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Guinea pigs make wonderful pets, with their naturally passive natures and entertaining antics, but they often mask signs of serious illness. In the wild, hiding signs of weakness is a defensive behavior used by those animals who have no other defenses. Appearing sick in the wild is an invitation for early death, so guinea pigs have mastered the art of hiding their illnesses. Responsible owners need to be aware of this, so they can notice subtle signs of potential trouble in their pet guinea pigs. The best time to perform this inspection is during routine grooming. Long-haired guinea pigs require daily grooming for ideal maintenance, but even the short haired varieties need some grooming. Once you have your piggie secured in your lap and have the brush ready, here's what you need to inspect.

1. General appearances: Does your pig seem genuinely happy to see you, or does he appear lethargic or distracted? Guinea pigs generally greet owners with enthusiasm and squeals. A lethargic pig is either bored or sick. If you feel comfortable eliminating boredom as a possible cause for his lethargy, then you should consider the possibility of illness. Also, consider your pet's weight. Anorexia and other eating disorders are not uncommon in guinea pigs, so assess your pet's general weight every time you prepare to groom him. Consult a veterinarian if you notice a great variance in your pet's weight.

2. Eyes: While brushing your guinea pig, take a good look at his eyes. They should be shiny and moist, with little or no accumulation of fluid around the lower lid. Any fluid you find should be clear, not cloudy. Excessive discharge of any kind may indicate a serious cold or pneumonia, or an allergic reaction to bedding or household dust.

3. Nostrils: Also inspect your pet's nasal area for any discharge or dried mucus. Guinea pigs are especially susceptible to colds and pneumonia, so nasal discharges are a good sign of potential illness.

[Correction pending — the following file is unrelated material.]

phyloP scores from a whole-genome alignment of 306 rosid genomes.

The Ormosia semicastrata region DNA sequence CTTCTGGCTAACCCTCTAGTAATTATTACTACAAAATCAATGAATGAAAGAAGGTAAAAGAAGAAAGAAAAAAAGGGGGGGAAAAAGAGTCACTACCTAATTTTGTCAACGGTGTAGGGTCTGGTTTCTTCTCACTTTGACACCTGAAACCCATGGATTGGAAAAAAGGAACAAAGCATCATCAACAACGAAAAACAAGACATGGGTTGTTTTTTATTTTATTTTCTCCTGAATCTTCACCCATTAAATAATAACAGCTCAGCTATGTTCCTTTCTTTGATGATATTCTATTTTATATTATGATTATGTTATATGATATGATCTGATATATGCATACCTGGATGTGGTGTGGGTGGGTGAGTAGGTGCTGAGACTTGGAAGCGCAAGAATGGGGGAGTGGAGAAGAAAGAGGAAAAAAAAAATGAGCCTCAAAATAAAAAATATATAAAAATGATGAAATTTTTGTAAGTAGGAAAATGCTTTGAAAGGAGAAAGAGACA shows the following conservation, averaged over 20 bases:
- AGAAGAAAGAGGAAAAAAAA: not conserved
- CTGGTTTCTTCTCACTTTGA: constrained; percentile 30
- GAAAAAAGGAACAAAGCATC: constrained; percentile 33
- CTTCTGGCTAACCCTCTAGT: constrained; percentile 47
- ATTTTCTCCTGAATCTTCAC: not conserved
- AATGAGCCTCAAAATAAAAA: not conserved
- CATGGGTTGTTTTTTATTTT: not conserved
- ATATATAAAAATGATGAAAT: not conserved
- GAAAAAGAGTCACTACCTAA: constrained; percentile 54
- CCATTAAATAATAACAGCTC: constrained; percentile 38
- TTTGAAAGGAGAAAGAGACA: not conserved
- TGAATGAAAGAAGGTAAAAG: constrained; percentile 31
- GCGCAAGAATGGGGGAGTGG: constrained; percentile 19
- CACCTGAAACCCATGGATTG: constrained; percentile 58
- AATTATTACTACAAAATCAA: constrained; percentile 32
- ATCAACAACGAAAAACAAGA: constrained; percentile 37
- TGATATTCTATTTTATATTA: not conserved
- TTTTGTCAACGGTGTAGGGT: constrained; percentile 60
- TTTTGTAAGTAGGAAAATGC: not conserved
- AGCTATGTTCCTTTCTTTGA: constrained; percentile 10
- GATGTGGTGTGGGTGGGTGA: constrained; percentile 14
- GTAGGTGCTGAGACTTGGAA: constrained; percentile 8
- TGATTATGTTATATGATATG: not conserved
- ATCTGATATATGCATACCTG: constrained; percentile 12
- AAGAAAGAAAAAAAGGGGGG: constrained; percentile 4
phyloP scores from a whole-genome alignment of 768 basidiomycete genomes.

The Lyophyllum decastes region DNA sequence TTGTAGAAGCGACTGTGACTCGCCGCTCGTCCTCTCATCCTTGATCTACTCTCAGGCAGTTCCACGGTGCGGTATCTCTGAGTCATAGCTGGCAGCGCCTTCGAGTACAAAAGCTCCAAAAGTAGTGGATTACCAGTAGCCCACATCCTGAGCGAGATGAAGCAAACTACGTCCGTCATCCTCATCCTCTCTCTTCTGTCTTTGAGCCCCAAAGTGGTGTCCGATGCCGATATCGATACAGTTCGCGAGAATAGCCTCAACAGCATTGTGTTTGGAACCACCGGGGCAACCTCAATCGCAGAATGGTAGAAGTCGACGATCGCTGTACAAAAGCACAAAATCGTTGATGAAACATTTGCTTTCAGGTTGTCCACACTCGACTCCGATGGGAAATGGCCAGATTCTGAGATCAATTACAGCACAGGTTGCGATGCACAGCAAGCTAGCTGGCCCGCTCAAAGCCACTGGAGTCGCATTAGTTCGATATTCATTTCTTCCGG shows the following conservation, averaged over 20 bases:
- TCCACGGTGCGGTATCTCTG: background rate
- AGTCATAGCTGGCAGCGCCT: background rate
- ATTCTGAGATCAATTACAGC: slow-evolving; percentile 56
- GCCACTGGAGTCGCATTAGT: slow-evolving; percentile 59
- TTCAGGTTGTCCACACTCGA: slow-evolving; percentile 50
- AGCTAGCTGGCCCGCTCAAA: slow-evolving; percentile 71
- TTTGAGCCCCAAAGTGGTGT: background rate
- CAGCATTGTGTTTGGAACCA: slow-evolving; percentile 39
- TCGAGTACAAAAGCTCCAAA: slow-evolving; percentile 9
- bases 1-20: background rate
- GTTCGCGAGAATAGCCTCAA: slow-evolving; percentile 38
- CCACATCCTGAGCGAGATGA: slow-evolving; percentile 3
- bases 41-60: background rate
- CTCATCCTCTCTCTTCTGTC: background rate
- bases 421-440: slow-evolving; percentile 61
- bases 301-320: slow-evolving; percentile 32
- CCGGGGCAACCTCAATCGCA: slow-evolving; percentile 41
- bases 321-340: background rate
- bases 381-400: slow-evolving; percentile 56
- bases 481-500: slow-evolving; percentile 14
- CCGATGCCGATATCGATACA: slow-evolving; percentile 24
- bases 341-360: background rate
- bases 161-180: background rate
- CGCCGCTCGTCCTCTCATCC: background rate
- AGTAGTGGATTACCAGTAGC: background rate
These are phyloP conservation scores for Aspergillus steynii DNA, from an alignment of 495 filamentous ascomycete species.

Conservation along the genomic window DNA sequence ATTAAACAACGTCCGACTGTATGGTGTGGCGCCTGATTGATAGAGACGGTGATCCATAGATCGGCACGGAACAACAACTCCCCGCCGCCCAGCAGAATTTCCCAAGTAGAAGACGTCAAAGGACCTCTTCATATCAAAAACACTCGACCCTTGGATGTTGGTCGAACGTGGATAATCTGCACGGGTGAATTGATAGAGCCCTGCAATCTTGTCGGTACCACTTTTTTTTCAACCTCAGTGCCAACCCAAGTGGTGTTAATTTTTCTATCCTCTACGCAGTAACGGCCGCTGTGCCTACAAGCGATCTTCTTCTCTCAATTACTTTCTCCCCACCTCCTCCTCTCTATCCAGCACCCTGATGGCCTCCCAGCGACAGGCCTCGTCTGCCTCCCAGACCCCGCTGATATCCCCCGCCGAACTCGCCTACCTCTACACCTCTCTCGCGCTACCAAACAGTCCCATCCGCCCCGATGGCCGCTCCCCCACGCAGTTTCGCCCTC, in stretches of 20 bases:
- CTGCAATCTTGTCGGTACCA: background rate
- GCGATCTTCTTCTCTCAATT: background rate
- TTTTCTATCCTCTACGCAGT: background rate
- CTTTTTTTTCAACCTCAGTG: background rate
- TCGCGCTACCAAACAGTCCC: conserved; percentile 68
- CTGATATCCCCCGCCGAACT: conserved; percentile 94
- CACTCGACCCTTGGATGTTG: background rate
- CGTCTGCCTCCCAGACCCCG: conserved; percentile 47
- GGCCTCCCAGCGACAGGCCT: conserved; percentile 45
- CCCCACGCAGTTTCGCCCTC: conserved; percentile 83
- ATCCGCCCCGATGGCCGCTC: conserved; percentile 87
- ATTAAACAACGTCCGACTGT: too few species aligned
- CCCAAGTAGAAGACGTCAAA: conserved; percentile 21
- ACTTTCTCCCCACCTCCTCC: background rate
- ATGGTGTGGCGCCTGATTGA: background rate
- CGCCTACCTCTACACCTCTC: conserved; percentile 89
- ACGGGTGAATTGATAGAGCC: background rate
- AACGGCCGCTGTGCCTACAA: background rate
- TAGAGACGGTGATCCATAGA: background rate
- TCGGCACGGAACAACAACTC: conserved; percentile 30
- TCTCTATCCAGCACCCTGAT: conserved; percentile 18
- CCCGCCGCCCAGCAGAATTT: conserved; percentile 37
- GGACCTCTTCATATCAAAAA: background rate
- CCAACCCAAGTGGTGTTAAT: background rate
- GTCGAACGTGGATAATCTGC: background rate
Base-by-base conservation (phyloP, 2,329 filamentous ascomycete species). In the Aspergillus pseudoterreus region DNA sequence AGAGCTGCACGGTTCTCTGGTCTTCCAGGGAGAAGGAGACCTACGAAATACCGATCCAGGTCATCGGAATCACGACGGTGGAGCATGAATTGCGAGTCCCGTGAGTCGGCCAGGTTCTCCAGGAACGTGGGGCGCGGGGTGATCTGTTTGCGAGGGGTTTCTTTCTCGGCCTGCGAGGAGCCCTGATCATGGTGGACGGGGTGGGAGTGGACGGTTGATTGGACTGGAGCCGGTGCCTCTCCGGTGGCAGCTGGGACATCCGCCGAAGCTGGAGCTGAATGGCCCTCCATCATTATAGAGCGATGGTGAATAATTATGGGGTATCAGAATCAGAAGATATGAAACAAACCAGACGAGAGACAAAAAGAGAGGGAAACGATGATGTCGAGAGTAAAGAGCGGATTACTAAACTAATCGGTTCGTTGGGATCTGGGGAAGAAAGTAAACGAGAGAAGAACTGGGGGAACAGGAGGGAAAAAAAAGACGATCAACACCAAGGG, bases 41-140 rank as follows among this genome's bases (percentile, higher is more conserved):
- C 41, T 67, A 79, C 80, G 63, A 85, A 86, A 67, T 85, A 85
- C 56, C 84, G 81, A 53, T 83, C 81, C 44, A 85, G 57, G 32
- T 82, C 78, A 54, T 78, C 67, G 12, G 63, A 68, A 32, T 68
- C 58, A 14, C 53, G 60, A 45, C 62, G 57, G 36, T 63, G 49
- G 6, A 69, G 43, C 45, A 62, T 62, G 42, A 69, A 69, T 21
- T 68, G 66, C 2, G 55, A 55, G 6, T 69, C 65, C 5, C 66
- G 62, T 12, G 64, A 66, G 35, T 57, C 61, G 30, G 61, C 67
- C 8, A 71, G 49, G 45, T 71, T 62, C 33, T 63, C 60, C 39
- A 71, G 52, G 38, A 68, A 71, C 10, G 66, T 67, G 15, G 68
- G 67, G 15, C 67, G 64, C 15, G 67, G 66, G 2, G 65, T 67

4. Teeth: Checking a guinea pig's teeth is not easy, but it can be done. You may have to get more forceful with your pet than usual, but separate your guinea pig's lips and take a look at the front teeth. Are they intact? Broken teeth can affect eating, which may lead to anorexia. A guinea pig's teeth never stop growing, so a chew block is essential. Listen for any clicking or grinding sounds, which may indicate overgrowth of the back teeth.

5. Ears: Check a guinea pig's ears for any excessive wax buildup, which can be gently removed with cotton swabs. Otherwise, a guinea pig's ears are usually trouble-free. If you have more than one pig, check for any injury that may occur through infighting. Males are notoriously territorial, so some scuffles may leave injuries.

6. Abdomen: Check for signs of urine scalding, which occurs when a sick pig spends too much time lying in urine-soaked bedding. It is the guinea equivalent of diaper rash, and should be treated at the vet's office. Another serious condition that should be apparent at grooming time is known as a 'mega-colon'. Occasionally, older guinea pigs lose tone in their sphincter muscles, causing them to become constipated easily. Untreated, this condition can be life-threatening. If you notice a swelling around the anal opening or excessive feces that are large and unformed, your pig may have developed this condition. Consult a vet as soon as possible.

7. Nails: Guinea pigs' nails grow extremely fast, and can get unmanageable sooner than you think. If you are comfortable with the procedure, go ahead and clip your pig's toenails regularly. If you are not comfortable with the idea, find a reputable vet who will perform the service. Grooming time is the best time to inspect your pet's toes to determine what action to take.